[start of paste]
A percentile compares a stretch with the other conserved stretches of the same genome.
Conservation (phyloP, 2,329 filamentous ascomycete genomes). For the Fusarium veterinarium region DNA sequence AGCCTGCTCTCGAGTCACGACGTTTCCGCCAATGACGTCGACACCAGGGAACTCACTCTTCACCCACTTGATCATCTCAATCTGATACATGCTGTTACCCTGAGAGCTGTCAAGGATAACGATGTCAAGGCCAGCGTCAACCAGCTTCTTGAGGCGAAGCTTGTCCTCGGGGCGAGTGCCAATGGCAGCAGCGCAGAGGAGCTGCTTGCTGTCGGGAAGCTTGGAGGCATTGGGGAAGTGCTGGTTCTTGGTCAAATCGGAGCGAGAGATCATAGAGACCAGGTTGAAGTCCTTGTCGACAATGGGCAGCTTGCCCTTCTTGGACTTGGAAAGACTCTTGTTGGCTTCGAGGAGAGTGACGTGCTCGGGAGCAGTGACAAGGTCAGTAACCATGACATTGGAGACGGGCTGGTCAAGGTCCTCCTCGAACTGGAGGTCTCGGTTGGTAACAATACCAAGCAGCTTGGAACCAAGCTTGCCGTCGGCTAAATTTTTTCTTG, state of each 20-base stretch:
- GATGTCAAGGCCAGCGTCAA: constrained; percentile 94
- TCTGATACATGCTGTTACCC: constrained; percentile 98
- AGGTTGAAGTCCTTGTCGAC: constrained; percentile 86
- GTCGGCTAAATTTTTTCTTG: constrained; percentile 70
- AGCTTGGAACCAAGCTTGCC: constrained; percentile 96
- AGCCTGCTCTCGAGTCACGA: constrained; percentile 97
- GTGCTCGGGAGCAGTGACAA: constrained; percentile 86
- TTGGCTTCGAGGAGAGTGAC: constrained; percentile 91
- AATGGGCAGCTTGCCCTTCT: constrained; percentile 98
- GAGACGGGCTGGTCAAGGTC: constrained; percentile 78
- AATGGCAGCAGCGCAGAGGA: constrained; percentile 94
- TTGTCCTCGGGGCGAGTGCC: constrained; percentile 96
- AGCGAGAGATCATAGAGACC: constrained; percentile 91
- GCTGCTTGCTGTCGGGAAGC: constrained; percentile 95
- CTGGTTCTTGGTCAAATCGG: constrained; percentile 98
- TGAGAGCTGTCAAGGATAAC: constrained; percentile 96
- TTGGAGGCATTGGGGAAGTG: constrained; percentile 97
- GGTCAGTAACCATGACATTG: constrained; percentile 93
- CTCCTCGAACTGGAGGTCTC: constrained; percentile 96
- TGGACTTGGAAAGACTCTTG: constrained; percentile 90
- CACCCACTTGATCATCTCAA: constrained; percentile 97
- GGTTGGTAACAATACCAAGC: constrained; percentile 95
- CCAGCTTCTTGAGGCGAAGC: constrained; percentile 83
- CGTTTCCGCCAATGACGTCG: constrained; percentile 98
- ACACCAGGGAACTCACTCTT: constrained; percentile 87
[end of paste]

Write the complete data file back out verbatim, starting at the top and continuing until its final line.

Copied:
A percentile compares a stretch with the other conserved stretches of the same genome.
Conservation (phyloP, 2,329 filamentous ascomycete genomes). For the Fusarium veterinarium region DNA sequence AGCCTGCTCTCGAGTCACGACGTTTCCGCCAATGACGTCGACACCAGGGAACTCACTCTTCACCCACTTGATCATCTCAATCTGATACATGCTGTTACCCTGAGAGCTGTCAAGGATAACGATGTCAAGGCCAGCGTCAACCAGCTTCTTGAGGCGAAGCTTGTCCTCGGGGCGAGTGCCAATGGCAGCAGCGCAGAGGAGCTGCTTGCTGTCGGGAAGCTTGGAGGCATTGGGGAAGTGCTGGTTCTTGGTCAAATCGGAGCGAGAGATCATAGAGACCAGGTTGAAGTCCTTGTCGACAATGGGCAGCTTGCCCTTCTTGGACTTGGAAAGACTCTTGTTGGCTTCGAGGAGAGTGACGTGCTCGGGAGCAGTGACAAGGTCAGTAACCATGACATTGGAGACGGGCTGGTCAAGGTCCTCCTCGAACTGGAGGTCTCGGTTGGTAACAATACCAAGCAGCTTGGAACCAAGCTTGCCGTCGGCTAAATTTTTTCTTG, state of each 20-base stretch:
- GATGTCAAGGCCAGCGTCAA: constrained; percentile 94
- TCTGATACATGCTGTTACCC: constrained; percentile 98
- AGGTTGAAGTCCTTGTCGAC: constrained; percentile 86
- GTCGGCTAAATTTTTTCTTG: constrained; percentile 70
- AGCTTGGAACCAAGCTTGCC: constrained; percentile 96
- AGCCTGCTCTCGAGTCACGA: constrained; percentile 97
- GTGCTCGGGAGCAGTGACAA: constrained; percentile 86
- TTGGCTTCGAGGAGAGTGAC: constrained; percentile 91
- AATGGGCAGCTTGCCCTTCT: constrained; percentile 98
- GAGACGGGCTGGTCAAGGTC: constrained; percentile 78
- AATGGCAGCAGCGCAGAGGA: constrained; percentile 94
- TTGTCCTCGGGGCGAGTGCC: constrained; percentile 96
- AGCGAGAGATCATAGAGACC: constrained; percentile 91
- GCTGCTTGCTGTCGGGAAGC: constrained; percentile 95
- CTGGTTCTTGGTCAAATCGG: constrained; percentile 98
- TGAGAGCTGTCAAGGATAAC: constrained; percentile 96
- TTGGAGGCATTGGGGAAGTG: constrained; percentile 97
- GGTCAGTAACCATGACATTG: constrained; percentile 93
- CTCCTCGAACTGGAGGTCTC: constrained; percentile 96
- TGGACTTGGAAAGACTCTTG: constrained; percentile 90
- CACCCACTTGATCATCTCAA: constrained; percentile 97
- GGTTGGTAACAATACCAAGC: constrained; percentile 95
- CCAGCTTCTTGAGGCGAAGC: constrained; percentile 83
- CGTTTCCGCCAATGACGTCG: constrained; percentile 98
- ACACCAGGGAACTCACTCTT: constrained; percentile 87